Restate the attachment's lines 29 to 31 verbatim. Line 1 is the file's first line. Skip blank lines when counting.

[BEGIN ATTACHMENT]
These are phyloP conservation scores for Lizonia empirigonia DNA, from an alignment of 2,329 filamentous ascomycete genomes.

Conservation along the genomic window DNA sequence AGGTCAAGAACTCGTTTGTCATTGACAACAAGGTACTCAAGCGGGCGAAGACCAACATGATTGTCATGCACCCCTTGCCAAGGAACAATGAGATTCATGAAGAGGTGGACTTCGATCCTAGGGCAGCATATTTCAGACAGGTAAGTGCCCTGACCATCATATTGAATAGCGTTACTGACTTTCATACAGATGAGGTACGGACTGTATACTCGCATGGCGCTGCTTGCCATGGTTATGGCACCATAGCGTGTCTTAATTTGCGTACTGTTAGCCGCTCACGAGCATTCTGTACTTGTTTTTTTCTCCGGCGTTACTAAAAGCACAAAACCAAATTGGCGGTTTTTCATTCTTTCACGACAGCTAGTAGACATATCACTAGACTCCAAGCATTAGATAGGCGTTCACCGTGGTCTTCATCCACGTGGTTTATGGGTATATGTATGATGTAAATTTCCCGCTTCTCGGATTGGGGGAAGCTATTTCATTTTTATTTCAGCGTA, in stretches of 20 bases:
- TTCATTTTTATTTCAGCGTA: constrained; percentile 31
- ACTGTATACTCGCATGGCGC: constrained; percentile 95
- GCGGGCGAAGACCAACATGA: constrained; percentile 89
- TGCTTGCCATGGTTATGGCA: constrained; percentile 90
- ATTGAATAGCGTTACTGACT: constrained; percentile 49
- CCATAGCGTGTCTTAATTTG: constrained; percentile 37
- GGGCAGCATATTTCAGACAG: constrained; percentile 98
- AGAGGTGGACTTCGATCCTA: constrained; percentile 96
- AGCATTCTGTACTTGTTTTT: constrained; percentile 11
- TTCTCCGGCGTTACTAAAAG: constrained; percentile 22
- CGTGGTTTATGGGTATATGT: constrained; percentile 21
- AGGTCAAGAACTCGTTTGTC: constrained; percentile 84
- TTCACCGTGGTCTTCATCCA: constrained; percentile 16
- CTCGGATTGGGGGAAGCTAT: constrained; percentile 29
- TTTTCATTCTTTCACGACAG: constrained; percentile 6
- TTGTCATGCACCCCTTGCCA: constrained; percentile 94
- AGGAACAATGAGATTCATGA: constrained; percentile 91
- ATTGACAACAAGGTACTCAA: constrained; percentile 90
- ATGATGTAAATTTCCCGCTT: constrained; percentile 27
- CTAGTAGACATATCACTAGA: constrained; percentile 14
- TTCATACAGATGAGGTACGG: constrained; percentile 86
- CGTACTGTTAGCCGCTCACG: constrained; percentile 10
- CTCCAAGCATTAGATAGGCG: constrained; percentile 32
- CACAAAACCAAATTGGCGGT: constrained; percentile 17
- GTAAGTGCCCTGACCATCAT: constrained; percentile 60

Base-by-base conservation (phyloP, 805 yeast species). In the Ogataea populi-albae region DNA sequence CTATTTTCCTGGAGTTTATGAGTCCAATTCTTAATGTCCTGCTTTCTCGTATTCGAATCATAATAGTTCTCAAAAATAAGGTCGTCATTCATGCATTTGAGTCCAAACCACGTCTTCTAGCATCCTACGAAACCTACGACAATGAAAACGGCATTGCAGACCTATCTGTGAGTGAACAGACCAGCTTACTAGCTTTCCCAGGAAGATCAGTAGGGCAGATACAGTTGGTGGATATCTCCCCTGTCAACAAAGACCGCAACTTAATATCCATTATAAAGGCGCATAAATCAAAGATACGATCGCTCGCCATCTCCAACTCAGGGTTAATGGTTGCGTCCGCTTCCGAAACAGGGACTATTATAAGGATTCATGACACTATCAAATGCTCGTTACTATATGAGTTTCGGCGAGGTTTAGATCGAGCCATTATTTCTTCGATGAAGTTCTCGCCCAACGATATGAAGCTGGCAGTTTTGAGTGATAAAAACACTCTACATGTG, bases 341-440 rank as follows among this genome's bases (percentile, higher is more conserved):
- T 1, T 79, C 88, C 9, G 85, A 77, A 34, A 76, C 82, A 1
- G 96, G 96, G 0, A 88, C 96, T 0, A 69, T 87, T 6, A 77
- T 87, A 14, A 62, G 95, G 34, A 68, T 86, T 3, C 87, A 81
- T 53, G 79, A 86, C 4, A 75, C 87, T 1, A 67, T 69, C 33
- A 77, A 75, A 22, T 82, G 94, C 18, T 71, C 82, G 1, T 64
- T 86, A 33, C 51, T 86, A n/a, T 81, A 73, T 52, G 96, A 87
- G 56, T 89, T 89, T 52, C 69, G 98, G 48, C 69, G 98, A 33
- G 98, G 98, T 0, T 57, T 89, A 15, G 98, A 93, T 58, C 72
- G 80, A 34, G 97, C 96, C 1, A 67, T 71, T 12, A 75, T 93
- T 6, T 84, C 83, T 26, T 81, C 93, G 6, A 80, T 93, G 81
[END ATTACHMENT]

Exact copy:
- T 1, T 79, C 88, C 9, G 85, A 77, A 34, A 76, C 82, A 1
- G 96, G 96, G 0, A 88, C 96, T 0, A 69, T 87, T 6, A 77
- T 87, A 14, A 62, G 95, G 34, A 68, T 86, T 3, C 87, A 81